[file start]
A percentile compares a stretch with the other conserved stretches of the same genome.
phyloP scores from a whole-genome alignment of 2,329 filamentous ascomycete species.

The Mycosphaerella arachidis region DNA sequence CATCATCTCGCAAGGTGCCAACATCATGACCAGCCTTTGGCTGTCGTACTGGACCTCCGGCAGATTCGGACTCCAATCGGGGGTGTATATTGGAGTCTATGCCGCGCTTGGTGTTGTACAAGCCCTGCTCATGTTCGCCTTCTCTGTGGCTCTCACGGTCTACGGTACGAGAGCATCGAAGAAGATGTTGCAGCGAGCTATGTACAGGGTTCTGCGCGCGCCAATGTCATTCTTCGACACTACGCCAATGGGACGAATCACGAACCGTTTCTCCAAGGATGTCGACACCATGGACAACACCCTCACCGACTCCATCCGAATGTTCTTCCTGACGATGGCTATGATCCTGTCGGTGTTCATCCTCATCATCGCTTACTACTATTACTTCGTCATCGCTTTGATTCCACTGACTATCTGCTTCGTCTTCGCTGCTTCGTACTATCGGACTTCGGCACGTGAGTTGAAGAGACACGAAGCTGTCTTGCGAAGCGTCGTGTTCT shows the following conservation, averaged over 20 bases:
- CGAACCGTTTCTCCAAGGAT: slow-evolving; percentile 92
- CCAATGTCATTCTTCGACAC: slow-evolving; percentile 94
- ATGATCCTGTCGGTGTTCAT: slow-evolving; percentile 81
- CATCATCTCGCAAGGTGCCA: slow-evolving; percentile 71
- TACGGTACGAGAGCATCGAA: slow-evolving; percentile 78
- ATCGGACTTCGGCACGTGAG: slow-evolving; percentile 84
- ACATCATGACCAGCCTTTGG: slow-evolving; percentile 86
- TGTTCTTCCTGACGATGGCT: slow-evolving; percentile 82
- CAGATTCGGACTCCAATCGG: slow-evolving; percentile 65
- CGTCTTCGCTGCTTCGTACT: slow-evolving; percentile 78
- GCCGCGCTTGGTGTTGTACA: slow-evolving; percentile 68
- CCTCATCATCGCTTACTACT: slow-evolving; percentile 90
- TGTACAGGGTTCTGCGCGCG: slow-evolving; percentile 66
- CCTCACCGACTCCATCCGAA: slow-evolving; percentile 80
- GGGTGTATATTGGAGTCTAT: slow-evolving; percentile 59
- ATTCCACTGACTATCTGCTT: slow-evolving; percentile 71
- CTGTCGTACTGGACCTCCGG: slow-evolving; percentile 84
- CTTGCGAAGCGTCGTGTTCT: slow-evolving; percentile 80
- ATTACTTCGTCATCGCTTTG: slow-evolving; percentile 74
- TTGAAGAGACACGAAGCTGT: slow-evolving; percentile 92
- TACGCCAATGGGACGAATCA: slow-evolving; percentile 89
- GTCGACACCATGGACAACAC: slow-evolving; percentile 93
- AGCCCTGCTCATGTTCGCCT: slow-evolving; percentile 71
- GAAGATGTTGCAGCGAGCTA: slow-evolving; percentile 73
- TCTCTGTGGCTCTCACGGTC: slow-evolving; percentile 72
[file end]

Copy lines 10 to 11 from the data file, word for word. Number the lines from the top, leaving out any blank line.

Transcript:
- ACATCATGACCAGCCTTTGG: slow-evolving; percentile 86
- TGTTCTTCCTGACGATGGCT: slow-evolving; percentile 82